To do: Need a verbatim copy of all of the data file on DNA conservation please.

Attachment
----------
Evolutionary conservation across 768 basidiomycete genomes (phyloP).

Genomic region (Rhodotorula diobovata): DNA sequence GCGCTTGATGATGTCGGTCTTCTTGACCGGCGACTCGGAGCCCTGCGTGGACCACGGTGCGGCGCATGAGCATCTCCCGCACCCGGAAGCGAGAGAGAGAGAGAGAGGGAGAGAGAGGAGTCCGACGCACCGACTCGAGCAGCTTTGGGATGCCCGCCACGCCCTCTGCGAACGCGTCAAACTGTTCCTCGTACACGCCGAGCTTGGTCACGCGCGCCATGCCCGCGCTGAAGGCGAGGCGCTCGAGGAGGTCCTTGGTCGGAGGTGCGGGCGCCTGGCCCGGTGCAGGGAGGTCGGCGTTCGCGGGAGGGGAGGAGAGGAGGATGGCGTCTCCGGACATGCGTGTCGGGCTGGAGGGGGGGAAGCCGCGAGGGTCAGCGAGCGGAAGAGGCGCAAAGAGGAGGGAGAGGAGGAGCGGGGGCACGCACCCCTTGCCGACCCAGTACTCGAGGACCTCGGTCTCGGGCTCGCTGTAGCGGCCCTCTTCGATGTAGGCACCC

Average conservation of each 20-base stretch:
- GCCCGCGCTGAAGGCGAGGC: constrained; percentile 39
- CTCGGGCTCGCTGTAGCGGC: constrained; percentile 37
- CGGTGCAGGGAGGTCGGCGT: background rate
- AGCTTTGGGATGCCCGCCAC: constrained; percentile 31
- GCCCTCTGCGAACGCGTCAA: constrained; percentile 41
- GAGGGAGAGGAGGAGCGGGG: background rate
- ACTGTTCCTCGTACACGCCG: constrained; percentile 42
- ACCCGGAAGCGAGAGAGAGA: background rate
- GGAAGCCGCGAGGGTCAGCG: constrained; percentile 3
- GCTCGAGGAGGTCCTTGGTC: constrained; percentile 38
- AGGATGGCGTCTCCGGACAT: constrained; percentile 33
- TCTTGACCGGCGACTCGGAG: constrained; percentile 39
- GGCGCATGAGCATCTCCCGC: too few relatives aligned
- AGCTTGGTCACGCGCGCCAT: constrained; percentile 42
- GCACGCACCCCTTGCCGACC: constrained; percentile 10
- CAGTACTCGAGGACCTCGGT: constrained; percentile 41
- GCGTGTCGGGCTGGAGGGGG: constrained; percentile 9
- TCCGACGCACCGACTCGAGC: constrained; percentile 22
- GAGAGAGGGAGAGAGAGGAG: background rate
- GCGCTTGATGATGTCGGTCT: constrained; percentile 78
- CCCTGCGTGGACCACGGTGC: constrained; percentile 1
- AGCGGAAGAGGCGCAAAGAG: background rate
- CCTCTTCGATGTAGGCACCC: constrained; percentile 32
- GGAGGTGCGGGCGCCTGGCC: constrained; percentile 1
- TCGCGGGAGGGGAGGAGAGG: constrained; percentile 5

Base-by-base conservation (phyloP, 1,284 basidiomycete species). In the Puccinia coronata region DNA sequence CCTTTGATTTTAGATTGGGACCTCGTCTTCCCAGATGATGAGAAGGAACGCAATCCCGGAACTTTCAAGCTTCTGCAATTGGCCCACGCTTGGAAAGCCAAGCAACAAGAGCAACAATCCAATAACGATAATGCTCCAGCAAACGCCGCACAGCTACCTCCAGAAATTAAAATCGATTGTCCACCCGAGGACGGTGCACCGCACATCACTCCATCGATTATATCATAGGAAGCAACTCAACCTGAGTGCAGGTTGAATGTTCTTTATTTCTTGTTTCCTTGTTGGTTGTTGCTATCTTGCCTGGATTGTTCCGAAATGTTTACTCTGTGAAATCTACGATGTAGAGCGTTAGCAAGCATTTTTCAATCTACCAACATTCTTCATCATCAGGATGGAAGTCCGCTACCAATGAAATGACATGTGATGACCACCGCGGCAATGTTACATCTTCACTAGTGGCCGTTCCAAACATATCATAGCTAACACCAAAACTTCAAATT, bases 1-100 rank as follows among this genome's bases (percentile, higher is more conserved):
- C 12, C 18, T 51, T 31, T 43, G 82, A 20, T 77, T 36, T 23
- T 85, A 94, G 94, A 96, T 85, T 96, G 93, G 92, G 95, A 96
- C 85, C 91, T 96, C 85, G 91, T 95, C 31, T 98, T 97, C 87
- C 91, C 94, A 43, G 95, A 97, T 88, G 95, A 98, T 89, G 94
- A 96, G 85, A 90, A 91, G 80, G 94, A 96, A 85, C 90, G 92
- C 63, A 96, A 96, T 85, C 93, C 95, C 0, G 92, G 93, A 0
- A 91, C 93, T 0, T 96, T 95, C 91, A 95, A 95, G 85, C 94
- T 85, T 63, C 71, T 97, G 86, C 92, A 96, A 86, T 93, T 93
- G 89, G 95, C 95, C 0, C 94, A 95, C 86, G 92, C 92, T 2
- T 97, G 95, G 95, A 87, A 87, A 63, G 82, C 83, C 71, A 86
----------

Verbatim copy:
Evolutionary conservation across 768 basidiomycete genomes (phyloP).

Genomic region (Rhodotorula diobovata): DNA sequence GCGCTTGATGATGTCGGTCTTCTTGACCGGCGACTCGGAGCCCTGCGTGGACCACGGTGCGGCGCATGAGCATCTCCCGCACCCGGAAGCGAGAGAGAGAGAGAGAGGGAGAGAGAGGAGTCCGACGCACCGACTCGAGCAGCTTTGGGATGCCCGCCACGCCCTCTGCGAACGCGTCAAACTGTTCCTCGTACACGCCGAGCTTGGTCACGCGCGCCATGCCCGCGCTGAAGGCGAGGCGCTCGAGGAGGTCCTTGGTCGGAGGTGCGGGCGCCTGGCCCGGTGCAGGGAGGTCGGCGTTCGCGGGAGGGGAGGAGAGGAGGATGGCGTCTCCGGACATGCGTGTCGGGCTGGAGGGGGGGAAGCCGCGAGGGTCAGCGAGCGGAAGAGGCGCAAAGAGGAGGGAGAGGAGGAGCGGGGGCACGCACCCCTTGCCGACCCAGTACTCGAGGACCTCGGTCTCGGGCTCGCTGTAGCGGCCCTCTTCGATGTAGGCACCC

Average conservation of each 20-base stretch:
- GCCCGCGCTGAAGGCGAGGC: constrained; percentile 39
- CTCGGGCTCGCTGTAGCGGC: constrained; percentile 37
- CGGTGCAGGGAGGTCGGCGT: background rate
- AGCTTTGGGATGCCCGCCAC: constrained; percentile 31
- GCCCTCTGCGAACGCGTCAA: constrained; percentile 41
- GAGGGAGAGGAGGAGCGGGG: background rate
- ACTGTTCCTCGTACACGCCG: constrained; percentile 42
- ACCCGGAAGCGAGAGAGAGA: background rate
- GGAAGCCGCGAGGGTCAGCG: constrained; percentile 3
- GCTCGAGGAGGTCCTTGGTC: constrained; percentile 38
- AGGATGGCGTCTCCGGACAT: constrained; percentile 33
- TCTTGACCGGCGACTCGGAG: constrained; percentile 39
- GGCGCATGAGCATCTCCCGC: too few relatives aligned
- AGCTTGGTCACGCGCGCCAT: constrained; percentile 42
- GCACGCACCCCTTGCCGACC: constrained; percentile 10
- CAGTACTCGAGGACCTCGGT: constrained; percentile 41
- GCGTGTCGGGCTGGAGGGGG: constrained; percentile 9
- TCCGACGCACCGACTCGAGC: constrained; percentile 22
- GAGAGAGGGAGAGAGAGGAG: background rate
- GCGCTTGATGATGTCGGTCT: constrained; percentile 78
- CCCTGCGTGGACCACGGTGC: constrained; percentile 1
- AGCGGAAGAGGCGCAAAGAG: background rate
- CCTCTTCGATGTAGGCACCC: constrained; percentile 32
- GGAGGTGCGGGCGCCTGGCC: constrained; percentile 1
- TCGCGGGAGGGGAGGAGAGG: constrained; percentile 5

Base-by-base conservation (phyloP, 1,284 basidiomycete species). In the Puccinia coronata region DNA sequence CCTTTGATTTTAGATTGGGACCTCGTCTTCCCAGATGATGAGAAGGAACGCAATCCCGGAACTTTCAAGCTTCTGCAATTGGCCCACGCTTGGAAAGCCAAGCAACAAGAGCAACAATCCAATAACGATAATGCTCCAGCAAACGCCGCACAGCTACCTCCAGAAATTAAAATCGATTGTCCACCCGAGGACGGTGCACCGCACATCACTCCATCGATTATATCATAGGAAGCAACTCAACCTGAGTGCAGGTTGAATGTTCTTTATTTCTTGTTTCCTTGTTGGTTGTTGCTATCTTGCCTGGATTGTTCCGAAATGTTTACTCTGTGAAATCTACGATGTAGAGCGTTAGCAAGCATTTTTCAATCTACCAACATTCTTCATCATCAGGATGGAAGTCCGCTACCAATGAAATGACATGTGATGACCACCGCGGCAATGTTACATCTTCACTAGTGGCCGTTCCAAACATATCATAGCTAACACCAAAACTTCAAATT, bases 1-100 rank as follows among this genome's bases (percentile, higher is more conserved):
- C 12, C 18, T 51, T 31, T 43, G 82, A 20, T 77, T 36, T 23
- T 85, A 94, G 94, A 96, T 85, T 96, G 93, G 92, G 95, A 96
- C 85, C 91, T 96, C 85, G 91, T 95, C 31, T 98, T 97, C 87
- C 91, C 94, A 43, G 95, A 97, T 88, G 95, A 98, T 89, G 94
- A 96, G 85, A 90, A 91, G 80, G 94, A 96, A 85, C 90, G 92
- C 63, A 96, A 96, T 85, C 93, C 95, C 0, G 92, G 93, A 0
- A 91, C 93, T 0, T 96, T 95, C 91, A 95, A 95, G 85, C 94
- T 85, T 63, C 71, T 97, G 86, C 92, A 96, A 86, T 93, T 93
- G 89, G 95, C 95, C 0, C 94, A 95, C 86, G 92, C 92, T 2
- T 97, G 95, G 95, A 87, A 87, A 63, G 82, C 83, C 71, A 86